The 20 Fastest Growing Skills in the Online Job Market

Careers
Posted By Terri Williams on May 8, 2017 at 7:54 am
The 20 Fastest Growing Skills in the Online Job Market

Freelance, contract, and other forms of non-traditional work continue to grow in popularity. But there still are many myths regarding independent workers. Some of the most prominent: they make less money, they’re freelancing out of necessity because they don’t have the skills employers want, or they can’t wait to return to full-time, regular employment status.

The reality is different. Business is booming in the online job market, and a report by Upwork reveals the 20 fastest-growing freelance skills. Remarkably, the report notes that  the top 20 skills have all experienced more than 140 percent year-over-year growth.

1 Asana work tracking
2 Artificial intelligence
3 Rapid prototyping
4 Immigration law
5 Natural language processing
6 Instagram marketing
7 A/B testing
8 Twilio API development
9 C++ development
10 Swift development
11 Brand strategy
12 Marketo Marketing automation
13 Penetration testing
14 Docker development
15 Relationship management
16 Application security
17 Angular JS development
18 Accounting (CPA)
19 Machine learning
20 JIRA administration

Tech and development skills

Tech and development skills account for more than half of the list. Rich Pearson, SVP of marketing and categories at Upwork, tells GoodCall®, “Skills that are fastest-growing tend to be tech-related because along with rapid tech innovation comes the creation of new skills.”

In the U.S, tech employment recently reached 7.3 million, and the freedom to work as a freelancer is likely a contributing factor.

Jeff Friess, cyber security practice leader for Global Executive Solutions Group, an Ohio-based affiliate of MRINetwork, an executive search and recruitment organization, tells GoodCall®, “As e-commerce expands and on-demand services become the everyday norm, professionals with the capabilities to develop, program and implement these technologies and applications are needed to support these business models.” And not just traditional workers. “Contractors with these skills are especially attractive to chief information officers who are under constant pressure to find cost-effective options for delivering and maintaining technology.”

Friess provides examples of how contractors and freelancers are leveraging these skills:

  • Natural language processing: The convenience of utilizing technologies such as Siri and Ella are enabled by natural language processing. Programmers and developers with this skill set are in high demand to continually advance this technology and incorporate it into more consumer products.
  • Angular JS: Intuitive website navigation and easy, online purchasing are made possible by front end developers with Angular JS (Java Script) skills.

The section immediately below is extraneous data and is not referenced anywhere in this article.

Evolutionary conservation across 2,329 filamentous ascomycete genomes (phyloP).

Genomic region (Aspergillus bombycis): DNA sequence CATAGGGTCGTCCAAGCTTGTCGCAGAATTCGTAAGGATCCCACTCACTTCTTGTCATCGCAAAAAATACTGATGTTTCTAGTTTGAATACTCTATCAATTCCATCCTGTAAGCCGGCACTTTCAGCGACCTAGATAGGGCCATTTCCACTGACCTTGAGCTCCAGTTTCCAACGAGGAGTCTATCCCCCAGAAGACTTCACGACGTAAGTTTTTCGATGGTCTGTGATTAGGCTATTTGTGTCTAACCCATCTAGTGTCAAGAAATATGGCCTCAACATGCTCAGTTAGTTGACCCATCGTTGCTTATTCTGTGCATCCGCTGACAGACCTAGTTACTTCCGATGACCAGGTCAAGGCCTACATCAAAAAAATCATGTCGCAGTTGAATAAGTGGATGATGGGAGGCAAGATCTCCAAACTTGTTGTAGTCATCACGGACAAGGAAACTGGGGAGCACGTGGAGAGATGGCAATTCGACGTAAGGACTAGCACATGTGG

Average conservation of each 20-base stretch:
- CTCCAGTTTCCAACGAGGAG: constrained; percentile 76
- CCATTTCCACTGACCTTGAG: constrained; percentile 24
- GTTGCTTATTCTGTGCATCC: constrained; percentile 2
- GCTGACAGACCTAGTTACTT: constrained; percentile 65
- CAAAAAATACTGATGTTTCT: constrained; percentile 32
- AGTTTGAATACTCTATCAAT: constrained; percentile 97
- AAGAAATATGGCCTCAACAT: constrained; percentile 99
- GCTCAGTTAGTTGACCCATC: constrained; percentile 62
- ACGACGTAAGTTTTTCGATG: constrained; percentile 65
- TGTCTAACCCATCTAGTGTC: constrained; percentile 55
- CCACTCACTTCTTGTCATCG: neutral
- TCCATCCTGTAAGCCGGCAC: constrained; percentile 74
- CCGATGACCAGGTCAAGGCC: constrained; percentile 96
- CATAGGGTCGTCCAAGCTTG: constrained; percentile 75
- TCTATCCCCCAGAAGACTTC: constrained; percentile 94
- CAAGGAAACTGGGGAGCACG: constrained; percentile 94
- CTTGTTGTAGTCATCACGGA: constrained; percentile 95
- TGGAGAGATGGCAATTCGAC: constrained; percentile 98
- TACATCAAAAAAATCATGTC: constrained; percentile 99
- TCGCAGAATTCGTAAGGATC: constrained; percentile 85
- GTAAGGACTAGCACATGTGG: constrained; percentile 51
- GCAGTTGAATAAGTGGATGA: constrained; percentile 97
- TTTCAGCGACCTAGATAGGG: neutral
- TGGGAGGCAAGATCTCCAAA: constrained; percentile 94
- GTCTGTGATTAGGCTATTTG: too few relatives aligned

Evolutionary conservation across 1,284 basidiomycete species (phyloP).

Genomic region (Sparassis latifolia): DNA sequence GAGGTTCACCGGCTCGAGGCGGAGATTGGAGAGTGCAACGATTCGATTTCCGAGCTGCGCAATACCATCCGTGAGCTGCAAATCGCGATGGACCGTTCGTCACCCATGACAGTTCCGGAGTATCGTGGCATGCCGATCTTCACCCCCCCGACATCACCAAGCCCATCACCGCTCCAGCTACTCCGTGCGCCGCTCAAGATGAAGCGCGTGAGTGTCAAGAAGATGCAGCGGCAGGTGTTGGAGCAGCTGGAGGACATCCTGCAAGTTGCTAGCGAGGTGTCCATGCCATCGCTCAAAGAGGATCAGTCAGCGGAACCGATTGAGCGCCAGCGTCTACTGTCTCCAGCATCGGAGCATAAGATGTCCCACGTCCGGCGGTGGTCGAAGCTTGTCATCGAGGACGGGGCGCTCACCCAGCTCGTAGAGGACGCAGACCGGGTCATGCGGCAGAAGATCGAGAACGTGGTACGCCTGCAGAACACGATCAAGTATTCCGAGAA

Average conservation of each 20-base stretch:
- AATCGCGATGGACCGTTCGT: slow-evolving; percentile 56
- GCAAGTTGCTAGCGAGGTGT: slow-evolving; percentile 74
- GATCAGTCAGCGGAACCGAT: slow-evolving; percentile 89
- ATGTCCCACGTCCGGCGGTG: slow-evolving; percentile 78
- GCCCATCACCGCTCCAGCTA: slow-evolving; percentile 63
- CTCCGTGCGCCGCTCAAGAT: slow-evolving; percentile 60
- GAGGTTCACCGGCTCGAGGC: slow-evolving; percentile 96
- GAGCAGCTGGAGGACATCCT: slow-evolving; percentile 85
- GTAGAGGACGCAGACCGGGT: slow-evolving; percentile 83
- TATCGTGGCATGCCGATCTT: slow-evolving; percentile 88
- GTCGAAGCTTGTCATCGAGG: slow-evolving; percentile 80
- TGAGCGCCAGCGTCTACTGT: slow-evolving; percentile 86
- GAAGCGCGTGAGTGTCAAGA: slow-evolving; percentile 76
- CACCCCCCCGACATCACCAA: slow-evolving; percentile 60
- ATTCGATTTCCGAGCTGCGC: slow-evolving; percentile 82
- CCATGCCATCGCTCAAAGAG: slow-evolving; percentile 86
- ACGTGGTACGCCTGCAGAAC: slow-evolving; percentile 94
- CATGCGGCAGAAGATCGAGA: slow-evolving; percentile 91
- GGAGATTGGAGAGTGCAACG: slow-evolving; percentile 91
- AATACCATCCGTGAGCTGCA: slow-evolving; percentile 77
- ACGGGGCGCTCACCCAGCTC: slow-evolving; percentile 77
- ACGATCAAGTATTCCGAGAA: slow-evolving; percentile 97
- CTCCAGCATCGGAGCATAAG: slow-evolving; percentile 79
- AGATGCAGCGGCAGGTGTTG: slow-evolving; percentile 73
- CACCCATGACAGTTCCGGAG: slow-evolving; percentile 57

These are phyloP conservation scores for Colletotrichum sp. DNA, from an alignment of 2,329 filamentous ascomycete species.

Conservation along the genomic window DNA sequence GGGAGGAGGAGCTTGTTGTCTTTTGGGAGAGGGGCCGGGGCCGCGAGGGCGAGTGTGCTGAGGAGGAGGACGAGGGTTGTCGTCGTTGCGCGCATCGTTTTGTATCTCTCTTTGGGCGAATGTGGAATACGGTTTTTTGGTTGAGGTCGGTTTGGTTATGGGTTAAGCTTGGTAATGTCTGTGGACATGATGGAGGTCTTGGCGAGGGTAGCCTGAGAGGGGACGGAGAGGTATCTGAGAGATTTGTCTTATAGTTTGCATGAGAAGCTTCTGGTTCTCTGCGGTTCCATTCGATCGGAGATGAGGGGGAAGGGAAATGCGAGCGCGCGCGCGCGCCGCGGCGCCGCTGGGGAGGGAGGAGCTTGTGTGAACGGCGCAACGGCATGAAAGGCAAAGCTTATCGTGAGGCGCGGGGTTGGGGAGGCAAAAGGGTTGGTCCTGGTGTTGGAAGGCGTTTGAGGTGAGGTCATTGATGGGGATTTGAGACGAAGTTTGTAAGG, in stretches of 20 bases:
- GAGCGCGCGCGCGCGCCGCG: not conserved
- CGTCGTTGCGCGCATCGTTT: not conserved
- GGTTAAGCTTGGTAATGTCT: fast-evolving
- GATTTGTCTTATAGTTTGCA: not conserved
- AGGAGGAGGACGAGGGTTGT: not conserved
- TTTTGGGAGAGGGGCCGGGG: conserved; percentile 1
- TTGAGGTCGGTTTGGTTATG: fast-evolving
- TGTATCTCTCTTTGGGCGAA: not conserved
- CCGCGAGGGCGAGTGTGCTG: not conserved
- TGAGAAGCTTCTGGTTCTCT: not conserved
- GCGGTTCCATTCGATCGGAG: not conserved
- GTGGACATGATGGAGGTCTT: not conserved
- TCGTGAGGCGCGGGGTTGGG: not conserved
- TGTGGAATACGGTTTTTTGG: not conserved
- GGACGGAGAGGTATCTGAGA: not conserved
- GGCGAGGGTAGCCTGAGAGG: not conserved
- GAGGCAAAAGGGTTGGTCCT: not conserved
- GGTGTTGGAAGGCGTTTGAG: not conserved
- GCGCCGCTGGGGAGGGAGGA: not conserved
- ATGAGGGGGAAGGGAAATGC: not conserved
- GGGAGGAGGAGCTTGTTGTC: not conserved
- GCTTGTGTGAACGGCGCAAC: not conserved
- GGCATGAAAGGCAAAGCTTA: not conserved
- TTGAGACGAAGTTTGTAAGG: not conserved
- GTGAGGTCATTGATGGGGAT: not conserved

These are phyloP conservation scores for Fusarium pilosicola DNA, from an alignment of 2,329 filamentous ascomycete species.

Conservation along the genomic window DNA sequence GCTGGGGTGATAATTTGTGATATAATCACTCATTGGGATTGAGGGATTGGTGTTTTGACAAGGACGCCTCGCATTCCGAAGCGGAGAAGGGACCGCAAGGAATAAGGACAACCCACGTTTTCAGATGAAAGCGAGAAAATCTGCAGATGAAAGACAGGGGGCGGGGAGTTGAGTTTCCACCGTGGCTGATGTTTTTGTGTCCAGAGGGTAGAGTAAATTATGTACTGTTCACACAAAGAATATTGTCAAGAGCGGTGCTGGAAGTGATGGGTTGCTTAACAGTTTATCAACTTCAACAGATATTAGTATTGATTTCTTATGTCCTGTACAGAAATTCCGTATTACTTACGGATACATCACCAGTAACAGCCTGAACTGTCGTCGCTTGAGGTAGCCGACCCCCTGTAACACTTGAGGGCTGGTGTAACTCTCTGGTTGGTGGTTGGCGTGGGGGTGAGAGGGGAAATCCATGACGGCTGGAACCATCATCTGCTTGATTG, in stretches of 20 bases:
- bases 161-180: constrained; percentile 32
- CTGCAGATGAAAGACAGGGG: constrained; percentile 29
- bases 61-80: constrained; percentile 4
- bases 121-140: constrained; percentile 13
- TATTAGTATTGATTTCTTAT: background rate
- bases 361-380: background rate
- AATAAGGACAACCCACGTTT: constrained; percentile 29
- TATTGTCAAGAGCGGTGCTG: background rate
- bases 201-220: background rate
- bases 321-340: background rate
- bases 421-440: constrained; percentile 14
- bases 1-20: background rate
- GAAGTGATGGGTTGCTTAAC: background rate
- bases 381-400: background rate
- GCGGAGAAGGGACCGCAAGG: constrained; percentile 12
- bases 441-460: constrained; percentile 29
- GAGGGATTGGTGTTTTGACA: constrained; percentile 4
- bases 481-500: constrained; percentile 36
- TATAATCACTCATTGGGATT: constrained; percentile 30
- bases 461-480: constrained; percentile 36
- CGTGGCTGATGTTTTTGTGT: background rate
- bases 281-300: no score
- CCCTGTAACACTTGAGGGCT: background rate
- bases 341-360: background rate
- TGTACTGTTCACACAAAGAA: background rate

Marketing skills

While tech and development skills dominate the list, marketing skills are also in the top 10, and Pearson explains that marketers are being asked to wear more hats. “In addition to the importance of understanding traditional marketing duties like customer marketing and demand generation, marketing leaders have to juggle changing technology platforms and new marketing channels that emerge.”

Historically, agencies have hired chief marketing officers, but Pearson says they’re starting to seek out freelancers to do this work. “From emerging brands like Airbnb that are looking to expand into new markets to established brands like Procter & Gamble that want to scale content development, thanks to the ability to find and connect with them directly online, freelancers are now a viable solution for marketers.” And, Pearson says these workers are delivering quality work more effectively than in previous work models.

Trendsetters

According to the report, freelance work is the best indicator of new skill trends. Pearson agrees, and explains, “Freelancers tend to be the ‘canaries in the coal mines,’ when it comes to emerging skills because they are proactively guiding their careers and therefore on the lookout for the most marketable new skills.”

Unlike full-time regular workers who may be slow to learn new skills, freelancers are totally responsible for managing their own careers. They can’t afford to get lax. “As solopreneurs, they know it’s up to them to refresh their skills frequently; many times, when businesses aren’t able to find the latest skills in-house they can find them by hiring freelancers,” Pearson says.

In fact, when Upwork sees a surge in demand for specific skills or skill sets, it usually indicates that a larger trend is occurring. “For example, any time a new development language is launched, we’ll see freelancers quickly retraining through sites like Udemy or Pluralsight, and then securing jobs with those skills to get practical experience, usually at high hourly rates.”

Terri Williams
Terri Williams graduated with a B.A. in English from the University of Alabama at Birmingham. Her education, career, and business articles have been featured on Yahoo! Education, U.S. News & World Report, The Houston Chronicle, and in the print edition of USA Today Special Edition. Terri is also a contributing author to "A Practical Guide to Digital Journalism Ethics," a book published by the Center for Digital Ethics and Policy at Loyola University Chicago.

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